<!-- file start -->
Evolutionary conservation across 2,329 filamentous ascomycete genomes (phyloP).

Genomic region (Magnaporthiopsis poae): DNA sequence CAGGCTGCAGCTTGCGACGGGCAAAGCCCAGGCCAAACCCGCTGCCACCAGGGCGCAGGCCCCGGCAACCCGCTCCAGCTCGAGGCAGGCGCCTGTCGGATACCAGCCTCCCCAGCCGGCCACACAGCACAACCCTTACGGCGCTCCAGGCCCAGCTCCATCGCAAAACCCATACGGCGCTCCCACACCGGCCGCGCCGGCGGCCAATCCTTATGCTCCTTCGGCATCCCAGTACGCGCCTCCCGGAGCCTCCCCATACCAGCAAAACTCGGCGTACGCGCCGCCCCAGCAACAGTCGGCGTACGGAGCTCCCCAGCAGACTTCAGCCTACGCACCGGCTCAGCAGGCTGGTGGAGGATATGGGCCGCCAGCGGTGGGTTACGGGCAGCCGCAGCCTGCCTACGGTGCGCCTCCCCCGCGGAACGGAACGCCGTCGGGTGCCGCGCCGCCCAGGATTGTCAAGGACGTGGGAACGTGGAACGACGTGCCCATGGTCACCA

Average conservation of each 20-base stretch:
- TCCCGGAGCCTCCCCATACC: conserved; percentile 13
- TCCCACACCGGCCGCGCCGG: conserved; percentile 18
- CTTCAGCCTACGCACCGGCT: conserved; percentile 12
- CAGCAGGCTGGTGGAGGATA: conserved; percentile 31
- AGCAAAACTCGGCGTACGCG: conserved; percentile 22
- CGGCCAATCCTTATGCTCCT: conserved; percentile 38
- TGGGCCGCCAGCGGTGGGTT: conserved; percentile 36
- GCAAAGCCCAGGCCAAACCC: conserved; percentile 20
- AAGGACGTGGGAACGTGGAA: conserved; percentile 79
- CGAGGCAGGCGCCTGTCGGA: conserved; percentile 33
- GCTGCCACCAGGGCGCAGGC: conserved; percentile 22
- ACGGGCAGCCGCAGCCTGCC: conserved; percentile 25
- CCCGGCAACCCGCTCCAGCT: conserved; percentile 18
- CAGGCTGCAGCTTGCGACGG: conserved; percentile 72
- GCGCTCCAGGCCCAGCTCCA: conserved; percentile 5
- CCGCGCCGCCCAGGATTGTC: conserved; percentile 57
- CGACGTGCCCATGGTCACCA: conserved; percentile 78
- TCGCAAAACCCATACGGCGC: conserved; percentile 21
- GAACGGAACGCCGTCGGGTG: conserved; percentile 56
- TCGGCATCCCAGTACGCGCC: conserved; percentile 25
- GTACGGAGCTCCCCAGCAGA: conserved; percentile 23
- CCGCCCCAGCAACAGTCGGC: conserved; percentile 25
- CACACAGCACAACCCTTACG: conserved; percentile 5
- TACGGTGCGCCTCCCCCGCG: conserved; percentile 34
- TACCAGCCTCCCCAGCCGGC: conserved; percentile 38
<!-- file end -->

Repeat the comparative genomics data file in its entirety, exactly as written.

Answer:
Evolutionary conservation across 2,329 filamentous ascomycete genomes (phyloP).

Genomic region (Magnaporthiopsis poae): DNA sequence CAGGCTGCAGCTTGCGACGGGCAAAGCCCAGGCCAAACCCGCTGCCACCAGGGCGCAGGCCCCGGCAACCCGCTCCAGCTCGAGGCAGGCGCCTGTCGGATACCAGCCTCCCCAGCCGGCCACACAGCACAACCCTTACGGCGCTCCAGGCCCAGCTCCATCGCAAAACCCATACGGCGCTCCCACACCGGCCGCGCCGGCGGCCAATCCTTATGCTCCTTCGGCATCCCAGTACGCGCCTCCCGGAGCCTCCCCATACCAGCAAAACTCGGCGTACGCGCCGCCCCAGCAACAGTCGGCGTACGGAGCTCCCCAGCAGACTTCAGCCTACGCACCGGCTCAGCAGGCTGGTGGAGGATATGGGCCGCCAGCGGTGGGTTACGGGCAGCCGCAGCCTGCCTACGGTGCGCCTCCCCCGCGGAACGGAACGCCGTCGGGTGCCGCGCCGCCCAGGATTGTCAAGGACGTGGGAACGTGGAACGACGTGCCCATGGTCACCA

Average conservation of each 20-base stretch:
- TCCCGGAGCCTCCCCATACC: conserved; percentile 13
- TCCCACACCGGCCGCGCCGG: conserved; percentile 18
- CTTCAGCCTACGCACCGGCT: conserved; percentile 12
- CAGCAGGCTGGTGGAGGATA: conserved; percentile 31
- AGCAAAACTCGGCGTACGCG: conserved; percentile 22
- CGGCCAATCCTTATGCTCCT: conserved; percentile 38
- TGGGCCGCCAGCGGTGGGTT: conserved; percentile 36
- GCAAAGCCCAGGCCAAACCC: conserved; percentile 20
- AAGGACGTGGGAACGTGGAA: conserved; percentile 79
- CGAGGCAGGCGCCTGTCGGA: conserved; percentile 33
- GCTGCCACCAGGGCGCAGGC: conserved; percentile 22
- ACGGGCAGCCGCAGCCTGCC: conserved; percentile 25
- CCCGGCAACCCGCTCCAGCT: conserved; percentile 18
- CAGGCTGCAGCTTGCGACGG: conserved; percentile 72
- GCGCTCCAGGCCCAGCTCCA: conserved; percentile 5
- CCGCGCCGCCCAGGATTGTC: conserved; percentile 57
- CGACGTGCCCATGGTCACCA: conserved; percentile 78
- TCGCAAAACCCATACGGCGC: conserved; percentile 21
- GAACGGAACGCCGTCGGGTG: conserved; percentile 56
- TCGGCATCCCAGTACGCGCC: conserved; percentile 25
- GTACGGAGCTCCCCAGCAGA: conserved; percentile 23
- CCGCCCCAGCAACAGTCGGC: conserved; percentile 25
- CACACAGCACAACCCTTACG: conserved; percentile 5
- TACGGTGCGCCTCCCCCGCG: conserved; percentile 34
- TACCAGCCTCCCCAGCCGGC: conserved; percentile 38